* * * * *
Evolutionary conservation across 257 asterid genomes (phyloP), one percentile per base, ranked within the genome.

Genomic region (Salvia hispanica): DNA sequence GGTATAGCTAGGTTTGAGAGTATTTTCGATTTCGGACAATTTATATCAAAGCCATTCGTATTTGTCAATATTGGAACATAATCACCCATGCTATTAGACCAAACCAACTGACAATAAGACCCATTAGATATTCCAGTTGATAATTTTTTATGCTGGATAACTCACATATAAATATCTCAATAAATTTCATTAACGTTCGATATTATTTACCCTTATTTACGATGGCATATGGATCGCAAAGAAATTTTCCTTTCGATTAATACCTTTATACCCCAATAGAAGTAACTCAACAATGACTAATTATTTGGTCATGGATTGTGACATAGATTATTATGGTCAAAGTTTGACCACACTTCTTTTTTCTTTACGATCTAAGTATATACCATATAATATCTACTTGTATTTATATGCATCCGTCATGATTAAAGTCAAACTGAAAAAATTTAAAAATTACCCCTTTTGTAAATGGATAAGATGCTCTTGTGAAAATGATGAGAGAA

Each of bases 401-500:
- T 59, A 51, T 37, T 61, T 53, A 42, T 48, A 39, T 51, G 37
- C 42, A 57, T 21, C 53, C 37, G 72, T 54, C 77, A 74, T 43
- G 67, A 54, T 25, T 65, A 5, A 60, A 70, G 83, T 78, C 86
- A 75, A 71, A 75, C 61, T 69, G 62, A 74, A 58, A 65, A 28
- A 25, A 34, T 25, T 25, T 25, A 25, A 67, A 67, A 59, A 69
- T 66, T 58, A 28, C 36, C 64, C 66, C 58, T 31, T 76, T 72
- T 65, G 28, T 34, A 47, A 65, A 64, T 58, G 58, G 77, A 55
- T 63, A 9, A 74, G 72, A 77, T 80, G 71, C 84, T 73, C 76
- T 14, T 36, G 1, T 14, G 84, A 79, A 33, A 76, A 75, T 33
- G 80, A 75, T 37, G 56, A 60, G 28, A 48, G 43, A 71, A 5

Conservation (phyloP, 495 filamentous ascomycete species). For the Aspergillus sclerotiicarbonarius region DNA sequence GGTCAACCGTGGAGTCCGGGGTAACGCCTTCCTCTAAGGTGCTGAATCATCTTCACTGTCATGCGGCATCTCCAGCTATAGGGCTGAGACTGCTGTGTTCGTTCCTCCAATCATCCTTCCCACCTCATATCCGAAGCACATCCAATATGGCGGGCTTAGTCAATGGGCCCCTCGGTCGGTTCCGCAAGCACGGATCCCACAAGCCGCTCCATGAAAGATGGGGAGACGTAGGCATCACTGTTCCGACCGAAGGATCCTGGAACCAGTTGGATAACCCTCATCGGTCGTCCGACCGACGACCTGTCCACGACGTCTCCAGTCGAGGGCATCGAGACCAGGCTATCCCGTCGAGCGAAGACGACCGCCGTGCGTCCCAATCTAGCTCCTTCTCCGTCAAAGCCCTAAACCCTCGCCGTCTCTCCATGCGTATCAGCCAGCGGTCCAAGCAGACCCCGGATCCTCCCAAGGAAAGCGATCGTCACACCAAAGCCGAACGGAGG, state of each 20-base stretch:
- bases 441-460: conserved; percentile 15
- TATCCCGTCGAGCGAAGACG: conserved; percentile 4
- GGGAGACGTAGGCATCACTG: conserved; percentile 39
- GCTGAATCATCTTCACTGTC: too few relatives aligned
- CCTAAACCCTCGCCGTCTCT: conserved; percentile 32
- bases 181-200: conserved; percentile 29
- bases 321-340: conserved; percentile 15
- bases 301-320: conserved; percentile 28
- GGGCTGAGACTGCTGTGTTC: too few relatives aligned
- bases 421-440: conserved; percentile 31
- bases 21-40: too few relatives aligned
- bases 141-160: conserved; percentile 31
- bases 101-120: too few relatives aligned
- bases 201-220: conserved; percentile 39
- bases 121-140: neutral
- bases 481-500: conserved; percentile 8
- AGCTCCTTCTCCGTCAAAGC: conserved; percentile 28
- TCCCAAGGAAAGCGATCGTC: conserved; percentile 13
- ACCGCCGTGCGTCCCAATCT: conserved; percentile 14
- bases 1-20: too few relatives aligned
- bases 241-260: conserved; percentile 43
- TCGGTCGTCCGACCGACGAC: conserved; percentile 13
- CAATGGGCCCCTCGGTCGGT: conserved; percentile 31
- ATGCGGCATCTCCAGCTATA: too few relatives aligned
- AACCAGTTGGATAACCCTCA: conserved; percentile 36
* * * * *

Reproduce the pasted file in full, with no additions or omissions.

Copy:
Evolutionary conservation across 257 asterid genomes (phyloP), one percentile per base, ranked within the genome.

Genomic region (Salvia hispanica): DNA sequence GGTATAGCTAGGTTTGAGAGTATTTTCGATTTCGGACAATTTATATCAAAGCCATTCGTATTTGTCAATATTGGAACATAATCACCCATGCTATTAGACCAAACCAACTGACAATAAGACCCATTAGATATTCCAGTTGATAATTTTTTATGCTGGATAACTCACATATAAATATCTCAATAAATTTCATTAACGTTCGATATTATTTACCCTTATTTACGATGGCATATGGATCGCAAAGAAATTTTCCTTTCGATTAATACCTTTATACCCCAATAGAAGTAACTCAACAATGACTAATTATTTGGTCATGGATTGTGACATAGATTATTATGGTCAAAGTTTGACCACACTTCTTTTTTCTTTACGATCTAAGTATATACCATATAATATCTACTTGTATTTATATGCATCCGTCATGATTAAAGTCAAACTGAAAAAATTTAAAAATTACCCCTTTTGTAAATGGATAAGATGCTCTTGTGAAAATGATGAGAGAA

Each of bases 401-500:
- T 59, A 51, T 37, T 61, T 53, A 42, T 48, A 39, T 51, G 37
- C 42, A 57, T 21, C 53, C 37, G 72, T 54, C 77, A 74, T 43
- G 67, A 54, T 25, T 65, A 5, A 60, A 70, G 83, T 78, C 86
- A 75, A 71, A 75, C 61, T 69, G 62, A 74, A 58, A 65, A 28
- A 25, A 34, T 25, T 25, T 25, A 25, A 67, A 67, A 59, A 69
- T 66, T 58, A 28, C 36, C 64, C 66, C 58, T 31, T 76, T 72
- T 65, G 28, T 34, A 47, A 65, A 64, T 58, G 58, G 77, A 55
- T 63, A 9, A 74, G 72, A 77, T 80, G 71, C 84, T 73, C 76
- T 14, T 36, G 1, T 14, G 84, A 79, A 33, A 76, A 75, T 33
- G 80, A 75, T 37, G 56, A 60, G 28, A 48, G 43, A 71, A 5

Conservation (phyloP, 495 filamentous ascomycete species). For the Aspergillus sclerotiicarbonarius region DNA sequence GGTCAACCGTGGAGTCCGGGGTAACGCCTTCCTCTAAGGTGCTGAATCATCTTCACTGTCATGCGGCATCTCCAGCTATAGGGCTGAGACTGCTGTGTTCGTTCCTCCAATCATCCTTCCCACCTCATATCCGAAGCACATCCAATATGGCGGGCTTAGTCAATGGGCCCCTCGGTCGGTTCCGCAAGCACGGATCCCACAAGCCGCTCCATGAAAGATGGGGAGACGTAGGCATCACTGTTCCGACCGAAGGATCCTGGAACCAGTTGGATAACCCTCATCGGTCGTCCGACCGACGACCTGTCCACGACGTCTCCAGTCGAGGGCATCGAGACCAGGCTATCCCGTCGAGCGAAGACGACCGCCGTGCGTCCCAATCTAGCTCCTTCTCCGTCAAAGCCCTAAACCCTCGCCGTCTCTCCATGCGTATCAGCCAGCGGTCCAAGCAGACCCCGGATCCTCCCAAGGAAAGCGATCGTCACACCAAAGCCGAACGGAGG, state of each 20-base stretch:
- bases 441-460: conserved; percentile 15
- TATCCCGTCGAGCGAAGACG: conserved; percentile 4
- GGGAGACGTAGGCATCACTG: conserved; percentile 39
- GCTGAATCATCTTCACTGTC: too few relatives aligned
- CCTAAACCCTCGCCGTCTCT: conserved; percentile 32
- bases 181-200: conserved; percentile 29
- bases 321-340: conserved; percentile 15
- bases 301-320: conserved; percentile 28
- GGGCTGAGACTGCTGTGTTC: too few relatives aligned
- bases 421-440: conserved; percentile 31
- bases 21-40: too few relatives aligned
- bases 141-160: conserved; percentile 31
- bases 101-120: too few relatives aligned
- bases 201-220: conserved; percentile 39
- bases 121-140: neutral
- bases 481-500: conserved; percentile 8
- AGCTCCTTCTCCGTCAAAGC: conserved; percentile 28
- TCCCAAGGAAAGCGATCGTC: conserved; percentile 13
- ACCGCCGTGCGTCCCAATCT: conserved; percentile 14
- bases 1-20: too few relatives aligned
- bases 241-260: conserved; percentile 43
- TCGGTCGTCCGACCGACGAC: conserved; percentile 13
- CAATGGGCCCCTCGGTCGGT: conserved; percentile 31
- ATGCGGCATCTCCAGCTATA: too few relatives aligned
- AACCAGTTGGATAACCCTCA: conserved; percentile 36